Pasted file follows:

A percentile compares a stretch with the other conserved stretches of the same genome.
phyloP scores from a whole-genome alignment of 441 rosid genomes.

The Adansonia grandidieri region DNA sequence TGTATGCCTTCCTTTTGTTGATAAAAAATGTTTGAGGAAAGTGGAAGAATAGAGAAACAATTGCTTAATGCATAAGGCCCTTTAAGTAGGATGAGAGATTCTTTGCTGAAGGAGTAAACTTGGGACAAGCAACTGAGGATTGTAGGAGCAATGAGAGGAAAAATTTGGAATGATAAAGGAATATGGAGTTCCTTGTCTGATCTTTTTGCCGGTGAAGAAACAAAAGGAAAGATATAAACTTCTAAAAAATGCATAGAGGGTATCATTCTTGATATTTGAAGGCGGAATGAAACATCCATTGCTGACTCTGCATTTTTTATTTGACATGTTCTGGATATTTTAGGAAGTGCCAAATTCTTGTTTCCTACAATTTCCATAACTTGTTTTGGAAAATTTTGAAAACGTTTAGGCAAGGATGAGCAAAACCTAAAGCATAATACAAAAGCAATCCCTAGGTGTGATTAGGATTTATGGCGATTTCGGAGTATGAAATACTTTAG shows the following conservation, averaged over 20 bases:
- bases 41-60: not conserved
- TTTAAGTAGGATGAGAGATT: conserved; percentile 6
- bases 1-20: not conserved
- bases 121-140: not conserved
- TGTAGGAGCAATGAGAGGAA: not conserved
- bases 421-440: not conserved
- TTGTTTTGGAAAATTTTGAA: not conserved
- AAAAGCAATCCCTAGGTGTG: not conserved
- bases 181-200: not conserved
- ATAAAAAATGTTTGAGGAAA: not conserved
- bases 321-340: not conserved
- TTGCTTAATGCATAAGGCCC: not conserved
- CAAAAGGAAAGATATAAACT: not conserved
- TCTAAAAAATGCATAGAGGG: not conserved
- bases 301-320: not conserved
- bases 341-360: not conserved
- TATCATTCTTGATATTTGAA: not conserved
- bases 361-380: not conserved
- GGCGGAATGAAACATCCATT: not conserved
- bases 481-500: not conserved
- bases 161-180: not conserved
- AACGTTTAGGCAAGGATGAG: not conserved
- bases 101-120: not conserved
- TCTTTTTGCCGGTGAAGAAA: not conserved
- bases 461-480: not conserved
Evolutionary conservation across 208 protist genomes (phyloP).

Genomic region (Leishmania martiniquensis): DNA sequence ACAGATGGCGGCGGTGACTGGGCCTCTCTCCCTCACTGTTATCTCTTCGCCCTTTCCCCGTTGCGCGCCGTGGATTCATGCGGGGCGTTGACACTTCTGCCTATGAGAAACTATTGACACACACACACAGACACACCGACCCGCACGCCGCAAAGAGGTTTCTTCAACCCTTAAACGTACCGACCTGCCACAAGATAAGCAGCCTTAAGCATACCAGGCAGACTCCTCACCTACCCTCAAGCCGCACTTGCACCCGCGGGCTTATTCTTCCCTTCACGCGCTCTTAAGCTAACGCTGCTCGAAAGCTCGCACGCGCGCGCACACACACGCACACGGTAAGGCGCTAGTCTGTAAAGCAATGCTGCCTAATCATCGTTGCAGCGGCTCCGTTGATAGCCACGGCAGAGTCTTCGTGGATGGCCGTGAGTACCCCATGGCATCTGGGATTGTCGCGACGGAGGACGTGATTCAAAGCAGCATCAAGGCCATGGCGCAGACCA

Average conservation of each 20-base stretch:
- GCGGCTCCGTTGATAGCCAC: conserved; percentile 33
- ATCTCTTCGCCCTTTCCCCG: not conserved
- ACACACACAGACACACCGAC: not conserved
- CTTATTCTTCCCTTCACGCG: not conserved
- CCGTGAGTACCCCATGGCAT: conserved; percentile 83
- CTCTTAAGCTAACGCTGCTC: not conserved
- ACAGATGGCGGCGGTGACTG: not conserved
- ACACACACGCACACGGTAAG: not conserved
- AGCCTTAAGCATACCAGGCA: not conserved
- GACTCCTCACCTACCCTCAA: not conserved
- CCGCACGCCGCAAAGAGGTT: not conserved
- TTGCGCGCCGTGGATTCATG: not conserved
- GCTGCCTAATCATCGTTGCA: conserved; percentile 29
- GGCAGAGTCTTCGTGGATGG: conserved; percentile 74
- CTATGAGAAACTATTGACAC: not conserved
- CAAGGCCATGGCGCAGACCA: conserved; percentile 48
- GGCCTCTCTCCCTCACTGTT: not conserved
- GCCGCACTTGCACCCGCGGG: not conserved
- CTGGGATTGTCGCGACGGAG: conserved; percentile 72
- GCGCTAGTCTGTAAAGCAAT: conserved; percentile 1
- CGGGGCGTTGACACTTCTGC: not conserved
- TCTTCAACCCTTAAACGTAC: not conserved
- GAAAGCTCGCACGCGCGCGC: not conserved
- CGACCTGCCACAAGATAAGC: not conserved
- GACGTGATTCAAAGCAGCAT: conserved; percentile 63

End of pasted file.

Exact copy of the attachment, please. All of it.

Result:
A percentile compares a stretch with the other conserved stretches of the same genome.
phyloP scores from a whole-genome alignment of 441 rosid genomes.

The Adansonia grandidieri region DNA sequence TGTATGCCTTCCTTTTGTTGATAAAAAATGTTTGAGGAAAGTGGAAGAATAGAGAAACAATTGCTTAATGCATAAGGCCCTTTAAGTAGGATGAGAGATTCTTTGCTGAAGGAGTAAACTTGGGACAAGCAACTGAGGATTGTAGGAGCAATGAGAGGAAAAATTTGGAATGATAAAGGAATATGGAGTTCCTTGTCTGATCTTTTTGCCGGTGAAGAAACAAAAGGAAAGATATAAACTTCTAAAAAATGCATAGAGGGTATCATTCTTGATATTTGAAGGCGGAATGAAACATCCATTGCTGACTCTGCATTTTTTATTTGACATGTTCTGGATATTTTAGGAAGTGCCAAATTCTTGTTTCCTACAATTTCCATAACTTGTTTTGGAAAATTTTGAAAACGTTTAGGCAAGGATGAGCAAAACCTAAAGCATAATACAAAAGCAATCCCTAGGTGTGATTAGGATTTATGGCGATTTCGGAGTATGAAATACTTTAG shows the following conservation, averaged over 20 bases:
- bases 41-60: not conserved
- TTTAAGTAGGATGAGAGATT: conserved; percentile 6
- bases 1-20: not conserved
- bases 121-140: not conserved
- TGTAGGAGCAATGAGAGGAA: not conserved
- bases 421-440: not conserved
- TTGTTTTGGAAAATTTTGAA: not conserved
- AAAAGCAATCCCTAGGTGTG: not conserved
- bases 181-200: not conserved
- ATAAAAAATGTTTGAGGAAA: not conserved
- bases 321-340: not conserved
- TTGCTTAATGCATAAGGCCC: not conserved
- CAAAAGGAAAGATATAAACT: not conserved
- TCTAAAAAATGCATAGAGGG: not conserved
- bases 301-320: not conserved
- bases 341-360: not conserved
- TATCATTCTTGATATTTGAA: not conserved
- bases 361-380: not conserved
- GGCGGAATGAAACATCCATT: not conserved
- bases 481-500: not conserved
- bases 161-180: not conserved
- AACGTTTAGGCAAGGATGAG: not conserved
- bases 101-120: not conserved
- TCTTTTTGCCGGTGAAGAAA: not conserved
- bases 461-480: not conserved
Evolutionary conservation across 208 protist genomes (phyloP).

Genomic region (Leishmania martiniquensis): DNA sequence ACAGATGGCGGCGGTGACTGGGCCTCTCTCCCTCACTGTTATCTCTTCGCCCTTTCCCCGTTGCGCGCCGTGGATTCATGCGGGGCGTTGACACTTCTGCCTATGAGAAACTATTGACACACACACACAGACACACCGACCCGCACGCCGCAAAGAGGTTTCTTCAACCCTTAAACGTACCGACCTGCCACAAGATAAGCAGCCTTAAGCATACCAGGCAGACTCCTCACCTACCCTCAAGCCGCACTTGCACCCGCGGGCTTATTCTTCCCTTCACGCGCTCTTAAGCTAACGCTGCTCGAAAGCTCGCACGCGCGCGCACACACACGCACACGGTAAGGCGCTAGTCTGTAAAGCAATGCTGCCTAATCATCGTTGCAGCGGCTCCGTTGATAGCCACGGCAGAGTCTTCGTGGATGGCCGTGAGTACCCCATGGCATCTGGGATTGTCGCGACGGAGGACGTGATTCAAAGCAGCATCAAGGCCATGGCGCAGACCA

Average conservation of each 20-base stretch:
- GCGGCTCCGTTGATAGCCAC: conserved; percentile 33
- ATCTCTTCGCCCTTTCCCCG: not conserved
- ACACACACAGACACACCGAC: not conserved
- CTTATTCTTCCCTTCACGCG: not conserved
- CCGTGAGTACCCCATGGCAT: conserved; percentile 83
- CTCTTAAGCTAACGCTGCTC: not conserved
- ACAGATGGCGGCGGTGACTG: not conserved
- ACACACACGCACACGGTAAG: not conserved
- AGCCTTAAGCATACCAGGCA: not conserved
- GACTCCTCACCTACCCTCAA: not conserved
- CCGCACGCCGCAAAGAGGTT: not conserved
- TTGCGCGCCGTGGATTCATG: not conserved
- GCTGCCTAATCATCGTTGCA: conserved; percentile 29
- GGCAGAGTCTTCGTGGATGG: conserved; percentile 74
- CTATGAGAAACTATTGACAC: not conserved
- CAAGGCCATGGCGCAGACCA: conserved; percentile 48
- GGCCTCTCTCCCTCACTGTT: not conserved
- GCCGCACTTGCACCCGCGGG: not conserved
- CTGGGATTGTCGCGACGGAG: conserved; percentile 72
- GCGCTAGTCTGTAAAGCAAT: conserved; percentile 1
- CGGGGCGTTGACACTTCTGC: not conserved
- TCTTCAACCCTTAAACGTAC: not conserved
- GAAAGCTCGCACGCGCGCGC: not conserved
- CGACCTGCCACAAGATAAGC: not conserved
- GACGTGATTCAAAGCAGCAT: conserved; percentile 63